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A quarter of recent retirees would delay Social Security if they had a do-over


I seldom write about Social Security without an huge response from readers.

That’s not a bad thing. It seems that just about everyone has an opinion about Social Security – especially when it comes to the decision on when to take it.

Many financial advisers recommend that people wait until 70, very few do. In fact, most people don’t even wait until full retirement age, and end up taking it as soon as they are eligible – at 62.

Well, a new survey says that, given the chance, a quarter of Social Security recipients would take it later than they did. But that also means that most would not change their decision – for a variety of reasons.

The third annual  Nationwide Retirement Institute survey of nearly 1,000 people 50 or older, approaching retirement or retired, found that 23 percent would change when they started drawing Social Security to a later age. And 24 percent of recent retirees said their benefits were less than expected.

Of those who said they would not change when they started receiving benefits, 39 percent said they were forced to start drawing benefits by a life event.

Thirty-seven percent of current retirees said health problems keep them from living the retirement they expected. And 80 percent of recent retirees say those health problems came earlier than expected. In fact, health care expenses keep one in four current retirees from living the retirement they expected.

Other highlights:

  • People are waiting longer to take their benefits. In 2016 the average age that men began receiving Social Security is lower than it was in 2014 (60.5 vs. 62.3).
  • Those who have yet to collect expect to start at age 66 on average, compared to age 62 for recent retirees.
  • Of future retirees who plan to draw Social Security, only 29 percent plan to draw these benefits early.
  • The majority of retirees would not change the age they started drawing Social Security. Seventy-seven percent of people who had been retired for 10 or more years say they would not change the age, and 69 percent of recent retirees say they would make the same decision.

Of the people who would not change their decision on when they took benefits, the reasons varied.

  • They retired earlier than planned (24 percent of recent retirees, 27 percent of people retired for 10+years)
  • They needed the money (19 percent of recent retirees, 27 percent of 10+)
  • Forced to by health problems (19 percent recent, 20 percent 10+)
  • They didn’t think they would live long enough to optimize benefits (12 percent recent, 16 percent 10+)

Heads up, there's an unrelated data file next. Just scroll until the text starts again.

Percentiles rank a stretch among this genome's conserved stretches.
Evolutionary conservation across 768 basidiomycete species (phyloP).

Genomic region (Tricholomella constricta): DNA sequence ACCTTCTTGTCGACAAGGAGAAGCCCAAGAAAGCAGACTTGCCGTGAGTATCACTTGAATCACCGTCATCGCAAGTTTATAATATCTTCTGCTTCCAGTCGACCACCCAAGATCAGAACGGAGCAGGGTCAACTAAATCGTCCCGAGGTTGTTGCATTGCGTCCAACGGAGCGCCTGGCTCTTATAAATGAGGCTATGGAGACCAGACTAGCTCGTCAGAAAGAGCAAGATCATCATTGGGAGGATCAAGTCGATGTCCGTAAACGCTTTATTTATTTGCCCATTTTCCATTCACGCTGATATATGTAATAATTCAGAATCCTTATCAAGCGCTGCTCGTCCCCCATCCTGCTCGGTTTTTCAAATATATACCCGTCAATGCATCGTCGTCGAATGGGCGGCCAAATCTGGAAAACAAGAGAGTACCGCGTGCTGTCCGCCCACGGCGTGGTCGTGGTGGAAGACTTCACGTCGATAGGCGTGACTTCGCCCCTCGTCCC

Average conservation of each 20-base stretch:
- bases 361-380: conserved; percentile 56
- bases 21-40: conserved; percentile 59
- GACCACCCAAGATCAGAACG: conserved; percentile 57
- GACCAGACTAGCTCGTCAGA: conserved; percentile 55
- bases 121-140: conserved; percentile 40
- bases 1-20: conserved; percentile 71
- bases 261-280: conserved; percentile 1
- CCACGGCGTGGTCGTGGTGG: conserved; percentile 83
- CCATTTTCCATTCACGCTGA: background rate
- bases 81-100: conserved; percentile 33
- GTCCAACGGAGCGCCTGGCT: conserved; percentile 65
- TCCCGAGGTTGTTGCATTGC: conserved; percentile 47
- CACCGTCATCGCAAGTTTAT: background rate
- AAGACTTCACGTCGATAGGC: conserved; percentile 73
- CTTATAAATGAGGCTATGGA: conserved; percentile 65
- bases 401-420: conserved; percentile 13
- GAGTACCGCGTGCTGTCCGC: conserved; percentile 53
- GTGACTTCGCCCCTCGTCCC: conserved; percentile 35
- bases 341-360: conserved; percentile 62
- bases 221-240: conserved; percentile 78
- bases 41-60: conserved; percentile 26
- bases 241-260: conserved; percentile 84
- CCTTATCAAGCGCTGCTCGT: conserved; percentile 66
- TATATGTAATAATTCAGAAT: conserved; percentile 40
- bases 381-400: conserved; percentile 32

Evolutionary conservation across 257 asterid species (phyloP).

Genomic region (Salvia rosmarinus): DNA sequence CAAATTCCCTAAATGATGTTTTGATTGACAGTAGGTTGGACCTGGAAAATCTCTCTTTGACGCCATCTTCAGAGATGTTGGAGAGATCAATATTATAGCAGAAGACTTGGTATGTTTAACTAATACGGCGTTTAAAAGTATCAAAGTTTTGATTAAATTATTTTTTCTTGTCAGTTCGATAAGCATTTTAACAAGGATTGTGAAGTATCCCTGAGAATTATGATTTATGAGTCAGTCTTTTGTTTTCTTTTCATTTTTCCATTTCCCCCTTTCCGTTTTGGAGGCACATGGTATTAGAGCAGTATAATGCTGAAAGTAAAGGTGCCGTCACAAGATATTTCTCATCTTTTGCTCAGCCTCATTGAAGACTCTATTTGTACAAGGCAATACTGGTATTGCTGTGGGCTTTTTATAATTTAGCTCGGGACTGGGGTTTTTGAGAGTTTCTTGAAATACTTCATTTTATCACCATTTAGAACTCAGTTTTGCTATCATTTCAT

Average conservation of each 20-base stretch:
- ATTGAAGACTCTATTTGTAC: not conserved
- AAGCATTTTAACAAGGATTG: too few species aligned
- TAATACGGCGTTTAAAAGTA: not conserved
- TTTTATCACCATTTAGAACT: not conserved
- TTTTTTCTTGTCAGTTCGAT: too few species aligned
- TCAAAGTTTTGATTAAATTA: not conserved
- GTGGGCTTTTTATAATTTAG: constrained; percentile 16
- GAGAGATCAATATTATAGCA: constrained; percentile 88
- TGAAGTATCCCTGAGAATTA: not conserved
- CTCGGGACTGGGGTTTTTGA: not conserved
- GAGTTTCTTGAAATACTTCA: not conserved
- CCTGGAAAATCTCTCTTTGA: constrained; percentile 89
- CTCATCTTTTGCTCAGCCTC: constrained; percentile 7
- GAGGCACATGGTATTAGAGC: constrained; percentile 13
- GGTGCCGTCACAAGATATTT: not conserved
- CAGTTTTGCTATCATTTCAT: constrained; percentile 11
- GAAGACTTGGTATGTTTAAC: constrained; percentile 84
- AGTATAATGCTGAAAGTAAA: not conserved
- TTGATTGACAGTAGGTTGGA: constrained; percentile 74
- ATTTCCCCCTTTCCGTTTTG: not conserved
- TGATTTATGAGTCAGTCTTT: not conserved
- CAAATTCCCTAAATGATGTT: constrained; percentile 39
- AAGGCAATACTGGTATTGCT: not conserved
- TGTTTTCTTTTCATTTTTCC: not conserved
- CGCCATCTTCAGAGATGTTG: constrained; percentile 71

Read more

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Social Security trust fund will be empty in less than 20 years

Question of the week

Would you change the age you started taking Social Security benefits if you could?  Send comments to Please include your name, city and state. In the subject line put “Social Security.”

Last Week’s question

Are you saving enough for a comfortable retirement. If you are already retired, are you confident that you saved enough to last?

Alan K. Homer of Portland, Ore., wrote:

Yes, I’m saving enough for retirement.  Still working for at least another 6 years.

I’m 56 years old. It has taken a lot of discipline and long-term perspective.

Each year when raises were given, I took a percentage of the raise and increased my 401(k) contribution.

This allowed me to increase the contributions over time, without feeling the hit to my paycheck.

I also took advantage of (catch-up) contributions over 50 ($6k).

I run multiple projections on how my increased contributions help to increase the forecasted balance to hit the retirement target balance.

Reviewing these projections helped me to stay disciplined in my contributions.

Karen Hansen of Minneapolis:

Women are also more likely to put their own futures at risk in order to help their children. During the recession I had my two kids going off to college. In an effort to stick with what I always wanted to do for my kids, I withdrew retirement funds to help them with college and also to pay my bills. Not a good plan, but I hope to catch up somehow in the next 10 years.

My most recent retirement column:

Employers can help women close the retirement gap

Having emergency savings is even more important in retirement

Michelle Singletary’s latest columns:

Brexit and your American dollars

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Write Brooks at The Washington Post, 1301 K St. NW, Washington, D.C., 20071, or On Twitter @Perfiguy. Personal responses may not be possible, and comments or questions may be used in a future column, with the writer’s name, unless otherwise requested. To read more, go to